It’s also possible that you inherited your tendency to sleepwalk. Sleepwalking sometimes runs in families.


Stress and anxiety are known to interfere with a good night’s rest. Some sleep scientists also think daytime stress can contribute to somnambulism.

One study of 193 patients in a sleep clinic found that one of the main triggers of sleepwalking episodes was stressful events experienced during the day.

If you want to decrease your daily stress levels so you can rest at night, you may want to try stress-reduction techniques such as these:

Sleep deprivation

People who don’t get enough sleep are more vulnerable to sleepwalking.

Researchers who studied MRI brain scans of people with a history of sleepwalking found that being sleep-deprived increased the number of sleepwalking episodes people experienced.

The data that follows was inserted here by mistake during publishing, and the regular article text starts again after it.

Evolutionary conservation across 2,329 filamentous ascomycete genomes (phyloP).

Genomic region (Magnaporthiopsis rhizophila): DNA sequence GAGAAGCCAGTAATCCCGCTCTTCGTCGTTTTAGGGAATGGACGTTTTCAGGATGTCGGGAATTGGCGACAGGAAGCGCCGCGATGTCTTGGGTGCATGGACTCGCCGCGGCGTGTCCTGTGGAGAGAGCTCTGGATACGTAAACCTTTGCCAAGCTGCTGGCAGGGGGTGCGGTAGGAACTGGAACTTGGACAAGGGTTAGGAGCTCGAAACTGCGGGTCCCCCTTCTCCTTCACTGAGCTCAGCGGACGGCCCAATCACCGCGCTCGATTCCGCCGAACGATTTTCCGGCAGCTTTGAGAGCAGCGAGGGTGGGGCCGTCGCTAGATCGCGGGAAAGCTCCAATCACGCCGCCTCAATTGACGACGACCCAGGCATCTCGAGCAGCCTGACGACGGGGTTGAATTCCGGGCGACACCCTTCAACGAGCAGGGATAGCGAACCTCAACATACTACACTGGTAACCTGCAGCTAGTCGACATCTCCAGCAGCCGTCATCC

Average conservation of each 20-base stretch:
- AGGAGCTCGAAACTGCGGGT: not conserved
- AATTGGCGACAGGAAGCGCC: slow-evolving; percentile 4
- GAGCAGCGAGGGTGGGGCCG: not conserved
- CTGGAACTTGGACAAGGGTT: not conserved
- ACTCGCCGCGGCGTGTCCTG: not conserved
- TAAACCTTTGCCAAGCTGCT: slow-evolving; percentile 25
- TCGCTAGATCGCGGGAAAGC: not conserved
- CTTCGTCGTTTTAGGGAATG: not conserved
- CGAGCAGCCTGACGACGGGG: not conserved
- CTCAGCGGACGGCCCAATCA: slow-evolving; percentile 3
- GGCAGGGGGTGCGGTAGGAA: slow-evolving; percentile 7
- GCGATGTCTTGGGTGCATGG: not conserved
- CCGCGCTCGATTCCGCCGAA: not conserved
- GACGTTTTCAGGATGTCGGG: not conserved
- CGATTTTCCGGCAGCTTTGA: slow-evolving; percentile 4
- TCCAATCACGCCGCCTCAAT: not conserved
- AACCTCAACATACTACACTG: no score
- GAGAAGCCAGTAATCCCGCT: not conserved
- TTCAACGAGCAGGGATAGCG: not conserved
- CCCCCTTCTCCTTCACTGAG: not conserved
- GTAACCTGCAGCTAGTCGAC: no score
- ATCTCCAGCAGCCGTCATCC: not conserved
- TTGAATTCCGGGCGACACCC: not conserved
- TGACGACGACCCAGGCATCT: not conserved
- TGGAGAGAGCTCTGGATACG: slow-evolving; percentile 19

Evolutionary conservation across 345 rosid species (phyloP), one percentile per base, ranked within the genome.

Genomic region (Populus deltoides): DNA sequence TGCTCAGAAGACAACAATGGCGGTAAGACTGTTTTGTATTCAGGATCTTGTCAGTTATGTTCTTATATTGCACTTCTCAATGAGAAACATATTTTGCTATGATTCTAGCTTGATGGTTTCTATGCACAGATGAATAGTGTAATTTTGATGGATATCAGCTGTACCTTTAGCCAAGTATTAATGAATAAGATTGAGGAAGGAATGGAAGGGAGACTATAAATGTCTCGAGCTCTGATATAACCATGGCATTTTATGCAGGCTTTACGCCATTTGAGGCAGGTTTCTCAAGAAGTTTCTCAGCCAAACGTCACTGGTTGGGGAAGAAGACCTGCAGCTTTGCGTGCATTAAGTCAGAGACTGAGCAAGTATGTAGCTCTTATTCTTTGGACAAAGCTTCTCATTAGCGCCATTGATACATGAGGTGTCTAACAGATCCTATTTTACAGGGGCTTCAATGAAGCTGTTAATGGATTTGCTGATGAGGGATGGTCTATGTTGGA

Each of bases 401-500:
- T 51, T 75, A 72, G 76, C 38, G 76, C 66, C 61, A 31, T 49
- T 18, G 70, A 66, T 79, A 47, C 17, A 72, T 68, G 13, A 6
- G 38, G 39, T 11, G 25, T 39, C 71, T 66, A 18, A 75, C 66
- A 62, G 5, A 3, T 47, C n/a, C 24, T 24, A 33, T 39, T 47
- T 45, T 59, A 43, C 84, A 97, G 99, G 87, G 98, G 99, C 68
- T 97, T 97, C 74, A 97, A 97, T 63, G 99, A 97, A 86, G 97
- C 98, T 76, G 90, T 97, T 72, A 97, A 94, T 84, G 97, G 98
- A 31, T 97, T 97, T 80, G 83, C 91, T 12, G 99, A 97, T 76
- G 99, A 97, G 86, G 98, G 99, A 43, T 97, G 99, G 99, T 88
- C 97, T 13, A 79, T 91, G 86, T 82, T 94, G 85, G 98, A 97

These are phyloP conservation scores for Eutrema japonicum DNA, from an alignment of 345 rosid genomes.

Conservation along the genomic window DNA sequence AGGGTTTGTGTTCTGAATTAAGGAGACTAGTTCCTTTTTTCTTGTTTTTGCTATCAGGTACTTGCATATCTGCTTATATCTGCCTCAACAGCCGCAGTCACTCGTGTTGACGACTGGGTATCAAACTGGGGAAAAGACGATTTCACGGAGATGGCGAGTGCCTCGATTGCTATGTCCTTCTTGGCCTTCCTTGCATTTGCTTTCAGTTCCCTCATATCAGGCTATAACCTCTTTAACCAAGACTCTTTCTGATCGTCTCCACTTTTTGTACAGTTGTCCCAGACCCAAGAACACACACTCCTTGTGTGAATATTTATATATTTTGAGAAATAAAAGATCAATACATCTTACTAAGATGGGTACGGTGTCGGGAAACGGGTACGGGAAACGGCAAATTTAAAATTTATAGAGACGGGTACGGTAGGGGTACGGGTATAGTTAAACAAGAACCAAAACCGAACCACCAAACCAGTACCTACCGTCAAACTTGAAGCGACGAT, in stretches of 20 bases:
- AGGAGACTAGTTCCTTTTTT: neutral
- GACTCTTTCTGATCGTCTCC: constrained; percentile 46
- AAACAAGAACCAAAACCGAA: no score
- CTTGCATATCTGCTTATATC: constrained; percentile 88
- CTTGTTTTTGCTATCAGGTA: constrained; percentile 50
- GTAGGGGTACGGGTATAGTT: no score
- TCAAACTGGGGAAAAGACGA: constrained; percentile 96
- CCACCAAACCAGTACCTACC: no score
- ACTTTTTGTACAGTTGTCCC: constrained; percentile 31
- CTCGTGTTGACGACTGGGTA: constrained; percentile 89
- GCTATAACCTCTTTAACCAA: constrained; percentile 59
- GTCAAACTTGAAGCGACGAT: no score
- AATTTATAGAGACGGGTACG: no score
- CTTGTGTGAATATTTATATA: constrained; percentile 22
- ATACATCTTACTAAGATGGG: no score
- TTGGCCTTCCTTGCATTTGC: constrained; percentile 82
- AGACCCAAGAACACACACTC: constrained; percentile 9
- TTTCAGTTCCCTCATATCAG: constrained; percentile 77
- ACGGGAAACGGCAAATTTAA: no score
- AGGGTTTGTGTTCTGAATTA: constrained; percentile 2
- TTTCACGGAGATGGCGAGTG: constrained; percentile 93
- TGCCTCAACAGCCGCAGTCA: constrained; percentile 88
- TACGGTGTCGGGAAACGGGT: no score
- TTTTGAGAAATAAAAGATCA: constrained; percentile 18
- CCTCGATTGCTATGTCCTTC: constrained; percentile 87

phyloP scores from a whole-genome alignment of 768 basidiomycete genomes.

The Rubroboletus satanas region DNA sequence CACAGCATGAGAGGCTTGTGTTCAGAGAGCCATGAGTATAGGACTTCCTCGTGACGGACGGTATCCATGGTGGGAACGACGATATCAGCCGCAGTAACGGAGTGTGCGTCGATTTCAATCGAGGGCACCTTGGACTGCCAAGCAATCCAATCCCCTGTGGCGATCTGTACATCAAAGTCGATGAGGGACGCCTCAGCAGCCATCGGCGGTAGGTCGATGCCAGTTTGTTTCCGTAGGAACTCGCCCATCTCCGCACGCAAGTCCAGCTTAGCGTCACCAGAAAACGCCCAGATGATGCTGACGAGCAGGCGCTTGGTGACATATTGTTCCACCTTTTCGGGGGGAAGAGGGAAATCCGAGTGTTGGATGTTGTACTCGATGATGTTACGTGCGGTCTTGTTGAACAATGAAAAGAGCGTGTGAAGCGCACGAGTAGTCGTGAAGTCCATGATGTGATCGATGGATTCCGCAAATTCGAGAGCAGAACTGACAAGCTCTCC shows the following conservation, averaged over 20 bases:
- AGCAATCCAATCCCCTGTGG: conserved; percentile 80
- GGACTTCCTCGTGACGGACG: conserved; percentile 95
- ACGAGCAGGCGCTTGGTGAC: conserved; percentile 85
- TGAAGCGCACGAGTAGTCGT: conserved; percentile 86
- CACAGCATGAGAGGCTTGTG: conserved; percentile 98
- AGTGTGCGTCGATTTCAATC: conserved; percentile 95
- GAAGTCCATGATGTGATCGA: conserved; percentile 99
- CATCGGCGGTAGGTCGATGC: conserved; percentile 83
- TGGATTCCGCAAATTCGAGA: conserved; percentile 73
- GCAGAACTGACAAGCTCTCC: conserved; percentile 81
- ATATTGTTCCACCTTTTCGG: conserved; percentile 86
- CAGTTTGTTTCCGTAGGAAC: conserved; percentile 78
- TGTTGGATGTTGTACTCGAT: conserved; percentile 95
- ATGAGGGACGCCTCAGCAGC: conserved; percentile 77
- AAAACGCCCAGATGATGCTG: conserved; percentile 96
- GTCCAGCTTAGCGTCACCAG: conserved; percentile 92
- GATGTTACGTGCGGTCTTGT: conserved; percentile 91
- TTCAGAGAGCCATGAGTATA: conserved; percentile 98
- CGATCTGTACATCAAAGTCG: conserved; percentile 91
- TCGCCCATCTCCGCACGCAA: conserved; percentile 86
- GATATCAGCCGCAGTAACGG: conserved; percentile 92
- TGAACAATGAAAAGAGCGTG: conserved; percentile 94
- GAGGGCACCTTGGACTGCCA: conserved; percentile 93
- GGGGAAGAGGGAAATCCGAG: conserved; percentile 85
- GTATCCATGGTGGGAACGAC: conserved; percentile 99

If you have chronic migraine, you may be more vulnerable to sleepwalking.

In 2015, a group of sleep scientists interviewed 100 patients who routinely sleepwalk, and found a strong association between sleepwalking and lifelong headaches, particularly migraine.


Sleepwalking has been associated with illnesses that cause fever, especially in children.

Fevers can also cause night terrors, which are sleep disturbances during which you might scream, thrash your arms about, or try to escape from fearful things you perceive in your sleep.

Breathing disorders

Obstructive sleep apnea is a breathing disorder that causes you to stop breathing for short periods while you sleep. It’s more than just snoring.

Among other things, severe sleep apnea can lead to daytime fatigue, high blood pressure, stroke, and heart disease.

If you have severe obstructive sleep apnea, your likelihood of sleepwalking is higher than people with mild sleep apnea.